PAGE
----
Source: N1 BIH, Red line show
Photo: N1 BIH, Red line show
Video: N1 BIH
Date: October 6, 2023
In the Red Line show, the guests Karlo Ressler, HDZ representative in the European Parliament, Radoš Đurović from Asylum Protection Center and Admir Čavalić, representative in the FBIH Parliament, discuss the attitude of the EU and the countries of the region towards migrants.
Ressler, speaking directly from Brussels, states that the migration topic represents facing a challenge. It has been a key topic in the EU Parliament since 2016. As he says, the situation is different now, in terms of the politics of Europe and of Brussels. He points out that we are now witnessing a dramatic pressure increase on Lampedusa, in Italy, in the immediate vicinity of Tunisia, where the number of inhabitants of that small island has doubled in one day.
Ressler adds this only shows how the European migration and asylum policy has failed. In the context of the process of forming the joint EU Pact on Migration and Asylum, he points out that we are now closer than ever to a European agreement on migration and asylum. Regardless of everything, it is necessary for Europe to have some kind of migration policy, to protect its borders.
Đurović points out that along the EU’s external borders with Serbia, violence can be seen on the field every day, people are being pushbacked beyond the readmission agreement, beyond the right to seek asylum in the neighboring EU countries, and this causes a direct increase in smuggling to the extent that armed conflict occurs between smuggling groups on the Serbian territory, where refugees are being pushed back.
He points out that smuggling is now in its enormous boom precisely because people are pushed back to Serbia every day and they try to cross the border again with the help of smugglers.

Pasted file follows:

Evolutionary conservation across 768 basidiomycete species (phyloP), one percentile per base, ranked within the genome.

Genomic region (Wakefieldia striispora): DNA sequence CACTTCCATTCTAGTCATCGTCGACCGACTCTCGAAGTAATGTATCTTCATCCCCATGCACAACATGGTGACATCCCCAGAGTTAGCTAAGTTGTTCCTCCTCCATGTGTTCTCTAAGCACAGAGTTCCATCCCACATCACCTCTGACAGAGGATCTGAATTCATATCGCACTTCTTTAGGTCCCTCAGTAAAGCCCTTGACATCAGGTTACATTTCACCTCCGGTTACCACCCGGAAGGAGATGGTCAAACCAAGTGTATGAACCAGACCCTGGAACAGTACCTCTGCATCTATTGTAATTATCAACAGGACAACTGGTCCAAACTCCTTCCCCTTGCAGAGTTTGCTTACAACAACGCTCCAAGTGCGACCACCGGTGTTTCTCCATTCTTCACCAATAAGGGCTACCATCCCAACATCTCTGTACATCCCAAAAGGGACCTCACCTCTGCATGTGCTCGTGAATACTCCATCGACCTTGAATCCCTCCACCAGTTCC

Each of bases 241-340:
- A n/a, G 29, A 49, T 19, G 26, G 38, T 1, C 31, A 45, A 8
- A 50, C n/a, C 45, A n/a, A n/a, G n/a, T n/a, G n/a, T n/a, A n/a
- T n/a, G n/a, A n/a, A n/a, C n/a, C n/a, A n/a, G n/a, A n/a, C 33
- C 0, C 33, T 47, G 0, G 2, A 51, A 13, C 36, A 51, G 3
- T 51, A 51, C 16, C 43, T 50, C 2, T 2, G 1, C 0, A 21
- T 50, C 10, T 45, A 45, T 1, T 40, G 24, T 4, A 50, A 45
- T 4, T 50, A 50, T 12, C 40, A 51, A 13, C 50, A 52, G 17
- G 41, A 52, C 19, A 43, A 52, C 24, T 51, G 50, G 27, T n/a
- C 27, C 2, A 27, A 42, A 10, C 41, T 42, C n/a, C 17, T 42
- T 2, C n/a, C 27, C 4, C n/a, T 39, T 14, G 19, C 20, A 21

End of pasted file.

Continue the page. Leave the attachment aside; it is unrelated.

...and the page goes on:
He highlights that in the end, despite the fences in Hungary and the return to Serbia, none of the newly arrived refugees will stay in Serbia, but continue on.
Admir Čavalić states that there are currently around 3,000 registered people in Bosnia, but there are many more unregistered.
He says that the small countries of the Balkans cannot control the migrant crisis and that returning to the previous country is only a short-term solution. He also states that BIH needs more support from the EU, because it bears the burden together with Serbia and other countries of the Western Balkans.
Đurović points out that the direct consequence of the fence and pushbacks is what is happening in the border areas in Serbia.
He explains that smuggling groups make huge amounts of money and these groups do not hesitate to use weapons when fight each other. He emphasizes that these are clashes with criminal gangs, not migrants, and a clear distinction should be made.
He adds that smuggling networks are very complex and strong, and that skirmishes (clashes) take place in the fight for territory. The groups rely on both local criminals and those from the region, and from there they get weapons. They also include domestic citizens, because they can earn a lot in a short time, as Đurović points out.
It is very important to solve this issue at the EU level, he believes. He says that its responsibility here is primary, as well as solidarity between countries in the Balkans.
He emphasizes once again that the solution is not to push people across the border.
Yet, Čavalić notes that the most important thing is for the EU to accept responsibility for migration and adopt a new EU policy.